Neosis is a newly discovered mechanism involved in origin and growth of tumors. Up to 10% of tumor cells are polyploid cells and their role in cancer formation is not well understood. They can undergo neosis, giving rise to Raju cells which can manifest stem cell properties. Chemotherapy or radiation can cause tumor cells to go into senescence, then through neosis to form Raju cells that are resistant to treatment. This may be the mechanism for the origin and continued growth of tumor cells and explain why recurrence and resistance to treatment is a major problem.
See Rengaswami Rajaraman. A new type of cancer cell growth. The Scientist, June 2006, p 14.
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Cell Biol Int. 2005 Dec;29(12):1084-97. Epub 2005 Nov 28
Department of Medicine, Division of Hematology, Dalhousie University, Sir Charles Tupper Medical Building, 5850 College Street, Halifax, B3H 1X5 NS, Canada. email@example.com
We recently described a novel form of cell division termed neosis, which appears to be the mode of escape of cells from senescence and is involved in the neoplastic transformation and progression of tumors (Cancer Biol & Therap 2004;3:207-18). Neosis is a parasexual somatic reduction division and is characterized by (1) DNA damage-induced senescence/mitotic crisis and polyploidization, (2) followed by production of aneuploid daughter cells via nuclear budding, (3) asymmetric cytokinesis and cellularization conferring extended, but, limited mitotic life span to the offspring, and (4) is repeated several times during tumor growth. The immediate neotic progeny are termed the Raju cells, which seem to transiently display stem cell properties. The Raju cells immediately undergo symmetric mitotic division and become mature tumor cells. Exposure of tumor cells to genotoxic agents yields neosis-derived Raju cell progenies that are resistant to genotoxins, thus contributing to the recurrence of drug-resistant tumor growth. Similar events have been described in the literature under different names through several decades, but have been neglected due to the lack of appreciation of the significance of this process in cancer biology. Here we review and interpret the literature in the light of our observations and the recent advances in self-renewal in cancer. Neosis paradigm of self-renewal of cancer growth is consistent with the telomere attrition, aging and origin of cancer cells after reactivation of telomerase, and constitutes an alternative to the cancer stem cell hypothesis. We summarize the arguments favoring Raju cells and not cancer stem cells, as the source of self-renewal in cancer and present a comprehensive hypothesis of carcinogenesis, encompassing various aspects of cancer biology including senescence, tumor suppressor genes, oncogenes, cell cycle checkpoints, genomic instability, polyploidy and aneuploidy, natural selection, apoptosis, endoapoptosis, development of resistance to radiotherapy and chemotherapy leading tumor progression into malignancy.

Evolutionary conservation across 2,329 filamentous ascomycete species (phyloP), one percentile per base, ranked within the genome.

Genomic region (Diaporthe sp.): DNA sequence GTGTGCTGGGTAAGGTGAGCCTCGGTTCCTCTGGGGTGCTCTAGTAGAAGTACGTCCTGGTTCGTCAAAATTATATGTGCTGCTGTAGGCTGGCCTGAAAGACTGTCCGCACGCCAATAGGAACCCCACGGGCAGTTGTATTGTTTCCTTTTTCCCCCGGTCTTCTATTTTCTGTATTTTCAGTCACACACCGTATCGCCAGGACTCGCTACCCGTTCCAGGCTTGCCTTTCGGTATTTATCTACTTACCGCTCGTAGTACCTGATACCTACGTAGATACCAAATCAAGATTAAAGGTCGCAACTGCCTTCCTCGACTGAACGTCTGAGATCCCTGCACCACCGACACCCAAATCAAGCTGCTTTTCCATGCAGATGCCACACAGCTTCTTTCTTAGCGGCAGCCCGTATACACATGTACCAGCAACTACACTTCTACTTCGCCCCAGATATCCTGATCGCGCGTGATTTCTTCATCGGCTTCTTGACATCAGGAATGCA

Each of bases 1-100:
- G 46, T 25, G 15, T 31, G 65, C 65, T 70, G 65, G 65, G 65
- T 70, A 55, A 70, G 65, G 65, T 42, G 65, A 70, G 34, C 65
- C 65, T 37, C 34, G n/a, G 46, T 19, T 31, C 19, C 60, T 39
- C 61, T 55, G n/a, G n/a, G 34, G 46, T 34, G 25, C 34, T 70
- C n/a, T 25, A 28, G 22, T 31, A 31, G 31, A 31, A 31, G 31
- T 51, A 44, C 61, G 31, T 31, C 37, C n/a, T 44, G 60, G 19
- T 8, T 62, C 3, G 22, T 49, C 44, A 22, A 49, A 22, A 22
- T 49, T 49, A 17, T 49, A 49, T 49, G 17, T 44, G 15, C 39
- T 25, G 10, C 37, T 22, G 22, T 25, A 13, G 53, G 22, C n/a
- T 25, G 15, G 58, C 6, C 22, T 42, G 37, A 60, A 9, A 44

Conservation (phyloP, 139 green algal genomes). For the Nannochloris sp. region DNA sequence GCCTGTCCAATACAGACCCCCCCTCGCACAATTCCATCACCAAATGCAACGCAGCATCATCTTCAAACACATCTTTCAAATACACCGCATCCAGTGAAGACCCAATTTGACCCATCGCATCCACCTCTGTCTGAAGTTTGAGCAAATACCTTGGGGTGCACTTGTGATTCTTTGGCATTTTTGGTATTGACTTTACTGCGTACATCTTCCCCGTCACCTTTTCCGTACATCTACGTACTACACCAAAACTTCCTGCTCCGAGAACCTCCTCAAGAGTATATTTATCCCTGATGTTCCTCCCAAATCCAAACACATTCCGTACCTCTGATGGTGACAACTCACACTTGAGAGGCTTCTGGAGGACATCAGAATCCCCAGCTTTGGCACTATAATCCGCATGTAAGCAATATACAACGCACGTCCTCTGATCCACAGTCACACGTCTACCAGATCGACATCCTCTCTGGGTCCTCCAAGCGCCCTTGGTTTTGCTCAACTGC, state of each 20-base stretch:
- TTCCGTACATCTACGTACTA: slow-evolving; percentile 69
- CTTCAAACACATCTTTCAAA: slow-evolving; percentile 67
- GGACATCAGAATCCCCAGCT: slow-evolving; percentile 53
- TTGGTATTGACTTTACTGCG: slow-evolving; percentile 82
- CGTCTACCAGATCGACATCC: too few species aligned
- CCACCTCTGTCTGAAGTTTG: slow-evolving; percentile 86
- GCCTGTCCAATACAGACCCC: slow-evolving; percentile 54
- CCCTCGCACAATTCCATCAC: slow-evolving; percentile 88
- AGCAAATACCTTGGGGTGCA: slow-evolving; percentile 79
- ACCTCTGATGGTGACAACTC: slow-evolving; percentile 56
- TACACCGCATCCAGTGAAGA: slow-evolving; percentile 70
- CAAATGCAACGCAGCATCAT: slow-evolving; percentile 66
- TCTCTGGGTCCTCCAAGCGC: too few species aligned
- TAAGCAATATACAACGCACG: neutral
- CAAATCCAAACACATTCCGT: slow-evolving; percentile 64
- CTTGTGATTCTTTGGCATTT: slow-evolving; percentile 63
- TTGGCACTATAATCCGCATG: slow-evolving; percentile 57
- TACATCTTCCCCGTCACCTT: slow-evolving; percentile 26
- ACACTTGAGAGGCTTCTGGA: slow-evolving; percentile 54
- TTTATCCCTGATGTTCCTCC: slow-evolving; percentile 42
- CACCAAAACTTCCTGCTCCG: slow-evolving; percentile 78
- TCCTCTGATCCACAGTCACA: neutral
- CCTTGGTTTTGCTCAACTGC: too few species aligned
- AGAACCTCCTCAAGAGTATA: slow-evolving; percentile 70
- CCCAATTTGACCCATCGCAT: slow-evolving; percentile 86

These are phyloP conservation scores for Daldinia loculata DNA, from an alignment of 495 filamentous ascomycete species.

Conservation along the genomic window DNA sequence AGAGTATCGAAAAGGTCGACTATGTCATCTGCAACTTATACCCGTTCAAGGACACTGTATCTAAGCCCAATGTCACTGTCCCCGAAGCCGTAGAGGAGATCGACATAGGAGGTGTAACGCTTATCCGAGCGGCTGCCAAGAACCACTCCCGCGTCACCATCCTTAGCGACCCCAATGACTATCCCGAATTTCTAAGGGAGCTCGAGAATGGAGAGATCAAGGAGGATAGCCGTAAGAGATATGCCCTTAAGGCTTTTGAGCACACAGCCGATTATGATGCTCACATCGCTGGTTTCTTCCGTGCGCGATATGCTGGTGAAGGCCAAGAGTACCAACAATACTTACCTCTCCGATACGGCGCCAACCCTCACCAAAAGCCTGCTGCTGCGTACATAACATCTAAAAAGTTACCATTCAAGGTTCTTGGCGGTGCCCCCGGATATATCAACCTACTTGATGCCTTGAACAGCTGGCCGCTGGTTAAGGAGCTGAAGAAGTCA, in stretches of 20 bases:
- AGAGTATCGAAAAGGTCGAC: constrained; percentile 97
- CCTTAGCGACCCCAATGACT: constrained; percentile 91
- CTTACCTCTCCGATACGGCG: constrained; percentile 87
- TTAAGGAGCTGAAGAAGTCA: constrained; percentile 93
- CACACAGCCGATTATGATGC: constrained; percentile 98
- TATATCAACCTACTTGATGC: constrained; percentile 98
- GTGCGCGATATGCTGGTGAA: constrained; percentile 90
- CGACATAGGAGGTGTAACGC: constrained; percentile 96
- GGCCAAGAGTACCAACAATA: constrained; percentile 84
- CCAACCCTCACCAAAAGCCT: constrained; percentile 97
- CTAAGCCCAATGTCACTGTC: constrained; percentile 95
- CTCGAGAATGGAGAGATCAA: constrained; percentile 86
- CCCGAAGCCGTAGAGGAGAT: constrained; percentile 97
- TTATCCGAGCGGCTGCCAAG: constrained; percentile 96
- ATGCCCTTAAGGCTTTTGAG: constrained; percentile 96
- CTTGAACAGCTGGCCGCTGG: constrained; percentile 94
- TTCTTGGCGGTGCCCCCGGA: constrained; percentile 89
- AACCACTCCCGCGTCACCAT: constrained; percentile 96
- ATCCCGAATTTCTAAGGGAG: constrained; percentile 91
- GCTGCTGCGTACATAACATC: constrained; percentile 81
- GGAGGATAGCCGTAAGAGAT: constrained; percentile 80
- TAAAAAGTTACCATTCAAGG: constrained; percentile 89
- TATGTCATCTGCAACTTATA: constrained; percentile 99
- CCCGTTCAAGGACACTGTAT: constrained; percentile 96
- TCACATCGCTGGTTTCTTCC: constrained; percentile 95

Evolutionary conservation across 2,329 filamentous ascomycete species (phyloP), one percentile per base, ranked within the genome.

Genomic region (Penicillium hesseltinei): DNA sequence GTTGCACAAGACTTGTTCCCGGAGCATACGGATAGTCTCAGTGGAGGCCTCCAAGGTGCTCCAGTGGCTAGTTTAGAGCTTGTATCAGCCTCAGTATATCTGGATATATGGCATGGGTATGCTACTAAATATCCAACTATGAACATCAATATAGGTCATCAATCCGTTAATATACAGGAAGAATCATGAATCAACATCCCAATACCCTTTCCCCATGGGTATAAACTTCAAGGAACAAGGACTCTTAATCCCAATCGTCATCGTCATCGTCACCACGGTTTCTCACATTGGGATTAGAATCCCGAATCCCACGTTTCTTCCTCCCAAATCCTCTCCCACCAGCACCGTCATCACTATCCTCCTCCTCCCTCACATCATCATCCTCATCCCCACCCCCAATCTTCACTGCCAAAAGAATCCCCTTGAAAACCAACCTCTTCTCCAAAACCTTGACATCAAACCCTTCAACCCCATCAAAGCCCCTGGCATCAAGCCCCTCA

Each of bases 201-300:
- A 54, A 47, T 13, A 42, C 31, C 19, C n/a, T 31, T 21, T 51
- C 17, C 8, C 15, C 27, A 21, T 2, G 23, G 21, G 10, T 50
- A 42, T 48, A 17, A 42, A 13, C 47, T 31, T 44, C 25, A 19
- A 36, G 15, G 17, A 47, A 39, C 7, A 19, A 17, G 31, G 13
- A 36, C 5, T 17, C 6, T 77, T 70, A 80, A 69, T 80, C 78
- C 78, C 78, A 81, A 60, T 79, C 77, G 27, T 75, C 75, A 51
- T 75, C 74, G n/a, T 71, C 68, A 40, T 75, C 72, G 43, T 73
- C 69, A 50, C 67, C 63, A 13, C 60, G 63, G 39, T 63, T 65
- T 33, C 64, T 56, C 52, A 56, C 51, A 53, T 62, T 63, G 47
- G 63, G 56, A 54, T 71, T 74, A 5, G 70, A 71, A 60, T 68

Neosis: a novel type of cell division in cancer.Sundaram M
, Guernsey DL
, Rajaraman MM
, Rajaraman R
.Cancer Biol Ther. 2004 Feb;3(2):207-18. Epub 2004 Feb 1.
Department of Medicine and Microbiology and Immunology, QEII Health Sciences Center
, Faculty of Medicine, Dalhousie University
, Halifax, Canada
Using computerized video time-lapse microscopy, we studied early cellular events during carcinogen-induced transformation of C3H10T1/2 cells. Multinucleate/polyploid giant cells (MN/PGs) formed due to DNA damage are thought to die via mitotic catastrophe. Before they die, some MN/PGs undergo a novel type of cell division, termed neosis, characterized by karyokinesis via nuclear budding followed by asymmetric, intracellular cytokinesis, producing several small mononuclear cells, termed the Raju cells, with extended mitotic life span (MLS). Mitotic derivatives of Raju cells give rise to transformed cell lines, inherit genomic instability, display a phenotype and transcriptome different from the neosis mother cell, and anchorage-independent growth. Neosis of MN/PGs also precedes spontaneous transformation of p53-/- mouse cells. Rodent neotic clones, and primary and metastatic human tumor cells undergo spontaneous or induced secondary/tertiary neosis. Neosis seems to extend the MLS of cells under conditions of genetic duress not favoring mitosis. It precedes tumorigenesis, occurs several times during tumor progression, yielding tumor-initiating Raju cells and introducing tumor cell heterogeneity subject to natural selection during tumor progression. Events during neosis, and its relevance to origin of established cell lines, multistep carcinogenesis, cancer stem cells, and therapeutic advantages of anti-neotic agents (neosicides) are discussed.